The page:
Library Review: C.V. Starr East Asian Library
Written by Bwog Staff
Still haven’t found your study spot for this semester? Bwog’s here to help you find a spot that makes studying just a little bit more bearable. Bwog Newbie Jack Treanor reviews the C.V. Starr East Asian Library.
Location: 300 Kent Hall, Entrance Level Accessible Library
Hours: Monday-Thursday, 9 am to 11 pm. Friday, 9 am to 7 pm. Saturday, Noon to 7 pm, Sunday, Noon to 10 pm
Contact: (212) 854-4318, email@example.com, http://library.columbia.edu/locations/eastasian.html
- Total: ~150 seats
- Mezzanine Level Table Seating: 16 seats
- Main Level Table Seating: 131 seats
- Computers: 13 seats
- Comfy: 0 Seats
- Seats for Talking: 0
- Printers: 1 PawPrint Printer
- Scanners: 1 Scanner
- Computers: 13 computers with aggravatingly old software, at least two are in Chinese at any one time.
- Lighting: Pleasant (sometimes described as dim)
- Outlets: Power stripes placed underneath the tables.
- Bathrooms: Requires leaving library and going to either 2nd or 5th floor of Kent.
- Water Fountains: Requires leaving library as well (2nd or 5th floor).
- Food/Drink: No food or drink allowed. Closest vending machine is on the 2nd floor.
- Windows/Views: Large stained glass window on east wall. The Library receives moderate to ample amount of natural light and has views of College Walk
- Smoking: Is dangerous and requires exiting building and going to closest designated smoking area on the plaza in front of the Law School building
- Books: Incredibly large collection of Japanese, Korean, Tibetan, and Chinese texts. Usefulness varies widely based on your understanding of these languages.
- Periodicals: Periodical section with Japanese, Chinese, Tibetan, Korean, and Western magazines and newspapers
- Decor: Combines neo-classical elements with a wide variety of historical East Asian art and artifacts.
- Bonus: Large Portrait of Chairman Mao to disapprove of your capitalist ways.
Atmosphere: Quite with cosy lighting, C.V. Starr East Asian Library is a relaxed library, if that is possible. The elaborate ceiling and interesting Asian art make it one of the more unique libraries as well. Why do work when you can admire Japanese calligraphy? Definitely don’t feel intimidated if you don’t speak any East Asian languages, East Asian is perfect for all types of work. Also East Asian interestingly tends to be more crowded during the day than in the evenings despite being open until 11 pm during the week. Because of this it is a perfect alternative to the bright lights and crowds of Butler.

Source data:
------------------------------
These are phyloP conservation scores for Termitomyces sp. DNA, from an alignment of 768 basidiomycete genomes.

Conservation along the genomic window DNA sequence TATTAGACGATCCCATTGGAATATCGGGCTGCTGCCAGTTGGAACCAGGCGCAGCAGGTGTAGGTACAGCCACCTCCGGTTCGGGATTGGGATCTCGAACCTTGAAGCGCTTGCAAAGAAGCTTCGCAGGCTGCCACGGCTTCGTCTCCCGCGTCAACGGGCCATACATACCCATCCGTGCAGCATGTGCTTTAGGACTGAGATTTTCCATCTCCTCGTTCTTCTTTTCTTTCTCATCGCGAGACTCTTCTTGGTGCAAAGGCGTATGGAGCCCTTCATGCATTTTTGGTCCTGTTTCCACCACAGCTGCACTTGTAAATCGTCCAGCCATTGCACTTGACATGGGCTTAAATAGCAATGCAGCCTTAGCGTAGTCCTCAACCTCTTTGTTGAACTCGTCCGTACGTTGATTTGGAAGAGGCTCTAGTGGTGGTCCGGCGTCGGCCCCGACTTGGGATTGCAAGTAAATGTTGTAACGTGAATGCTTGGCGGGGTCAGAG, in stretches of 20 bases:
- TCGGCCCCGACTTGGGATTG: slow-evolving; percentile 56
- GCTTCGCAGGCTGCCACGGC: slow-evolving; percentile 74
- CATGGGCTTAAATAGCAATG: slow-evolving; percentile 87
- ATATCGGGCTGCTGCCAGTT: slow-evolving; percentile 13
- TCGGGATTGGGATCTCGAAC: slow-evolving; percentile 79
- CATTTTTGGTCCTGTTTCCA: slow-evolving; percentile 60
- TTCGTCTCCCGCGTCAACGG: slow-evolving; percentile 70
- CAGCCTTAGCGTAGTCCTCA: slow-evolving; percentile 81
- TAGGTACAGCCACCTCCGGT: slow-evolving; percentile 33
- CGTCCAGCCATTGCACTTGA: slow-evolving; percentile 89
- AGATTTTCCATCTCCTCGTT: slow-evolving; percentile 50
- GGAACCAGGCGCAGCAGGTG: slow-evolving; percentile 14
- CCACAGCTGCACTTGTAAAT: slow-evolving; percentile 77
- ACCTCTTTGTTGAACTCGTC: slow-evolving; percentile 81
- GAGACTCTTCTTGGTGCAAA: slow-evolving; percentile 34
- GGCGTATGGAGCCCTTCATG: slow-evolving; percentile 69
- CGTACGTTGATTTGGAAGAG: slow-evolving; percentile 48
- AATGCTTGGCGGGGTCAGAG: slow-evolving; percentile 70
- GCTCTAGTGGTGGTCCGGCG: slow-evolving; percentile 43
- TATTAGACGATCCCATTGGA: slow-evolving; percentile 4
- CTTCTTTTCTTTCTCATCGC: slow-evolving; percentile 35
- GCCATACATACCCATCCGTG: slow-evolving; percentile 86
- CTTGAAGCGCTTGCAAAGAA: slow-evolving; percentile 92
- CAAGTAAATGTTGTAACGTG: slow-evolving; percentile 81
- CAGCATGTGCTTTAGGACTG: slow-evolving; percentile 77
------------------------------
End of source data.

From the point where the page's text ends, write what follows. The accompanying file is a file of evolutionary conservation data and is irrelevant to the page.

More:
Historical Fun Fact: Most students don’t know that the East Asian Library used to be Columbia’s Law Library before the construction of the Jerome Greene Hall.
The Stacks: Who knew they existed? Bwog did. The East Asian Stacks are the diamond in the rough of the Columbia Library System. When you enter the library proceed to the right and on the far wall you will find an elevator and and a staircase with a small sign the reads “Stacks”. The library has a collection of over a million volumes with most books held in the four level of stacks lying beneath the main room. Levels 150, 200, and 250 are as expected, dark, dusty, and gloomy. At the bottom however, Level 100 is clean and furnished. The highlight of Level 100 is the Skylight Room. It is a room with a large table and six chair beneath a huge skylight about 25 feet above. It is perfect for those who enjoy sunlight, but also never want to be found.
- Total Seats: 31 seats
- Carrels: 14 seats
- Computers: 4 seats
- Tables seating: 13 Seats
Photos by Bwog Staff and Department of East Asian Languages and Culture
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